Lusher Charter School intensified its cries for basic building renovations and Sophie B. Wright supporters made a full-court press for a gym Tuesday night at the second town-hall meeting Uptown on the allocation of federal money for New Orleans schools.
As in previous meetings around the city, state and local school officials divided the audience of about 200 people at Dryades YMCA into three groups for free-ranging public-comment session. Each of those three groups Tuesday night was dominated by a vocal contingent of Lusher teachers, parents and administrators who insisted that their school’s buildings need critical repairs to the roofs, windows and air-conditioning systems that are ignored by the current master plan.
“We’re not trying to say that work at other schools is not needed,” said Lusher High School principal Wiley Ates. “We’re just saying that Lusher has been taken out of the formula, but the building we’re in is in dire need of stabilization.”
When state officials asked, for example, which specific facilities like laboratories or performance spaces individual schools should have, Lusher curriculum and development director Patty Glaser replied that the Fortier campus needs a roof, windows and a working air conditioner. The cost of renovations is only going to increase as the problems are ignored, supporters said.
“It should be put in the place and dealt with as soon as possible,” said staff member Brenda Lashley, wearing a pink Lusher T-shirt. “It is progressively getting worse.”
School Board member Seth Bloom said Lusher ought not be “slighted” by the facilities plan.
“Lusher has walked the walk,” Bloom said. “Because Lusher has performed so magnificently the last couple of years, it definitely should be rewarded.”
The other large group at Tuesday’s meeting, Sophie B. Wright supporters, had turned out in force at a previous planning meeting, describing deplorable conditions that they said demand immediate renovations. By moving their school building into the next funded phase of the project, they achieved some success, but remain dismayed by the lack of a gymnasium.
“We are happy to be in Phase 2, but we don’t seem to have what’s standard-issue for 21st Century schools — a gymnasium,” said Wright board member Teri Hunter said. “Not even a practice gym – just a plain-old gym.”
Sophie B. Wright needs the gym for its basketball team — whose members appeared in uniform at Tuesday’s meeting — but also for physical education classes during bad weather, said Wright director Sharon Clark. The school has identified space for the gym near Jena and Prytania, where a boiler room currently sits but can be replaced.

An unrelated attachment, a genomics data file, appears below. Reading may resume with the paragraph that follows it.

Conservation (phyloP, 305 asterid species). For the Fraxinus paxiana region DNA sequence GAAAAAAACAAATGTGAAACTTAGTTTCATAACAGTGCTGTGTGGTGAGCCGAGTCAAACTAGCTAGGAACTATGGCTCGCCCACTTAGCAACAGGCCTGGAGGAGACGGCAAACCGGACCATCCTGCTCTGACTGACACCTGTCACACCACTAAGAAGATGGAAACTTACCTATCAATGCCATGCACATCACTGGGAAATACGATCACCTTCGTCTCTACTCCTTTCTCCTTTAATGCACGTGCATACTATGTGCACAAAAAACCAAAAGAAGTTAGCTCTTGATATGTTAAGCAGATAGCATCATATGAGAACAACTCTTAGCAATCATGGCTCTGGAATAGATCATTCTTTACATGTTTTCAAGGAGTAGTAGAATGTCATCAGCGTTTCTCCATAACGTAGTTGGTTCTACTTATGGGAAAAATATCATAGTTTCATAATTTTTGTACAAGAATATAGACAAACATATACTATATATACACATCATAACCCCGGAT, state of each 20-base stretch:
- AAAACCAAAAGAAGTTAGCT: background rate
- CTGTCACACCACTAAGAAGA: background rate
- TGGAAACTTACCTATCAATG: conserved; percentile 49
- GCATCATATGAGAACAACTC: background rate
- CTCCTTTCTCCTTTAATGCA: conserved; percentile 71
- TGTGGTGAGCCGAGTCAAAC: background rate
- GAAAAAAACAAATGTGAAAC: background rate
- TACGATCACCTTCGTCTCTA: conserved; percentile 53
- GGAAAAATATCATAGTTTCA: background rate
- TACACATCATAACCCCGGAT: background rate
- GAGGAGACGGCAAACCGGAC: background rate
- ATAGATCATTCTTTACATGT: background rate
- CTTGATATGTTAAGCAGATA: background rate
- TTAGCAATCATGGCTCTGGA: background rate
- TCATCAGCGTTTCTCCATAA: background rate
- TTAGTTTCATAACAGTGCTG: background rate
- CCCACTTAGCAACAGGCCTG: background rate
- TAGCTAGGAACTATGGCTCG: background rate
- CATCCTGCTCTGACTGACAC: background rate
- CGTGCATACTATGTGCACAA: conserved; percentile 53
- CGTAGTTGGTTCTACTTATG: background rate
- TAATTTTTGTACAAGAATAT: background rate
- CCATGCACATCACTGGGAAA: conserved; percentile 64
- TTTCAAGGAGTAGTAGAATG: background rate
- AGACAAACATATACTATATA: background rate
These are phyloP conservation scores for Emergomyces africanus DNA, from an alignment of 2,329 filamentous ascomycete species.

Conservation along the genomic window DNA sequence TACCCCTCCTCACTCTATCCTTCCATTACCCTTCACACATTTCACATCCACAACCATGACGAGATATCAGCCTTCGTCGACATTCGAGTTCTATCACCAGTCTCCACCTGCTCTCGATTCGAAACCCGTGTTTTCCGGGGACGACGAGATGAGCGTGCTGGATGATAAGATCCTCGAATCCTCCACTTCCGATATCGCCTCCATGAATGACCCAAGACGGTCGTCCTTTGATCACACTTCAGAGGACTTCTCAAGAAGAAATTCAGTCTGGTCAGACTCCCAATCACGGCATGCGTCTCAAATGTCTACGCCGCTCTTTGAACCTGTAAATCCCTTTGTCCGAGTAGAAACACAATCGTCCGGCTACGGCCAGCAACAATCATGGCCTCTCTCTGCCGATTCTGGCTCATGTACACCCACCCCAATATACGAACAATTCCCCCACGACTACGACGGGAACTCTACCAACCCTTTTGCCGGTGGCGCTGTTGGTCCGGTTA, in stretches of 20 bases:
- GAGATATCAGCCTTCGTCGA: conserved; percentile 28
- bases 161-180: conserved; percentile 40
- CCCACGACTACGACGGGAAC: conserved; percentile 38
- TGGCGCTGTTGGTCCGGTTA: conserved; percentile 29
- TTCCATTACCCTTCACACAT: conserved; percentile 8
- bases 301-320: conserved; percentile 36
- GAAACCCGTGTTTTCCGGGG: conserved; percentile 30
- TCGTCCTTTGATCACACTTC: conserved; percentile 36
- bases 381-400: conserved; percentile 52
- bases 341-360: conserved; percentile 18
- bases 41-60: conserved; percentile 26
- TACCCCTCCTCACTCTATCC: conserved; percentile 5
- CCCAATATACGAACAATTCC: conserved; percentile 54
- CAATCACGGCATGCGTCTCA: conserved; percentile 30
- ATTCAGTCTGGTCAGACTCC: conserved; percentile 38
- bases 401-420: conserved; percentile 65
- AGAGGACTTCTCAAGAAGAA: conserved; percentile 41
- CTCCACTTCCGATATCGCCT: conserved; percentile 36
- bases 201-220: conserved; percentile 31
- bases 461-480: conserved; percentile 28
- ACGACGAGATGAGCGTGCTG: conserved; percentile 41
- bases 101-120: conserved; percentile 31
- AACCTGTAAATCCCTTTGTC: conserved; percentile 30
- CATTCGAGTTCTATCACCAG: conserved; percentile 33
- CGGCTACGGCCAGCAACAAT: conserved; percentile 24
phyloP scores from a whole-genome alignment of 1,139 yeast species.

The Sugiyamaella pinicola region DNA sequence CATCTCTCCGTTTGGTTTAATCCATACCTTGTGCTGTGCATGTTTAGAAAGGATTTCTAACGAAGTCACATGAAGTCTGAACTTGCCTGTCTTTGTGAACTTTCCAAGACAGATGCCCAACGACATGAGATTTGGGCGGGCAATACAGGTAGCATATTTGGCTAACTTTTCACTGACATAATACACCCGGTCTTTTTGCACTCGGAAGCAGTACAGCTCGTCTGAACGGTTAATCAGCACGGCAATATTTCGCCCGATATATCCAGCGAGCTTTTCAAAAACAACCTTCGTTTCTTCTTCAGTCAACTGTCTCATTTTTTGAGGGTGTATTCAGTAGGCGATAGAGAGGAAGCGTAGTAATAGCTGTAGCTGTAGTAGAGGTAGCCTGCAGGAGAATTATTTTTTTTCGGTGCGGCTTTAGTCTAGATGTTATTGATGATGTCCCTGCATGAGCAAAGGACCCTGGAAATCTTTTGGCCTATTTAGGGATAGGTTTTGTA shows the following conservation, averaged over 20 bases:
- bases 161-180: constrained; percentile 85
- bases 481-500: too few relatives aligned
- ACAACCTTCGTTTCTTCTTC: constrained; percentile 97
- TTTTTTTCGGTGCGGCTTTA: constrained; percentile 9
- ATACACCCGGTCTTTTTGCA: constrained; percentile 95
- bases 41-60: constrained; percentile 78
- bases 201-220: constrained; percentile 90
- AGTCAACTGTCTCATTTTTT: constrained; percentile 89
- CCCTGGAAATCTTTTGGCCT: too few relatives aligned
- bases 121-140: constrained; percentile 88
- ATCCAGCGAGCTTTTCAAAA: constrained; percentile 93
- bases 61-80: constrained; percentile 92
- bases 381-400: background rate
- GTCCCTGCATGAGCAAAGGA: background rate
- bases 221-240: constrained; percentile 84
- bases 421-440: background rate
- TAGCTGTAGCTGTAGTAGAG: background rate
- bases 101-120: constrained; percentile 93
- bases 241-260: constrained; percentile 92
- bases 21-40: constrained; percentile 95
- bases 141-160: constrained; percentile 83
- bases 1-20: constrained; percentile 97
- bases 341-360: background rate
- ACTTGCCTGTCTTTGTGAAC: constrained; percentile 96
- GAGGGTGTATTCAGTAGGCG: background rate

“We just want a facility,” Clark said. “We’re not trying to get the Taj Mahal here.”
Lusher supporters used Sophie B. Wright’s request to reinforce their own, that existing schools should be given equal priority with new schools. Instead of building a new high school with both a performance gym and a practice gym while Wright goes without any, both the new school and Wright should have one gym apiece, they said.
Lee Ashe, president of the Benjamin Franklin Elementary Parent-Teacher Organization, made a similar argument for her school’s needs, and Lusher supporters said that Franklin faces the same issue they do — it’s filled to capacity with a long waiting list, but it is being neglected by the master plan.
The removal of planned new school in the Hoffman Triangle in Central City was decried by a handful of supporters as well. Kim Washington of Associated Nonprofit Development said that decision was short-sighted, given all the residential construction around the neighborhood.
“Our community has repeatedly stated that they want a neighborhood school in the area,” Washington said. “The demographics of the area are going to change, and you’re not taking that into consideration.”
Officials have said comments at these meetings will result in substantive changes to the facilities plan, and reiterated that point to the Uptown school supporters.
“The plan is based on putting buildings where there are no buildings,” said Lona Edwards Hankins, RSD executive director for capital projects. “That was the assumption of the plan. If those assumptions need to be looked at, that’s part of this discussion.”
The plan suits one school, Samuel J. Green Charter. Supporters of the school and from the Freret neighborhood had turned out in force several months ago seeking assurance that the school would remain in its current location, and with the campus now funded for $17.5 million in renovations, Green coach and Freret neighborhood leader Dean Gancarz-Davies returned Tuesday to say the community is “pretty happy.”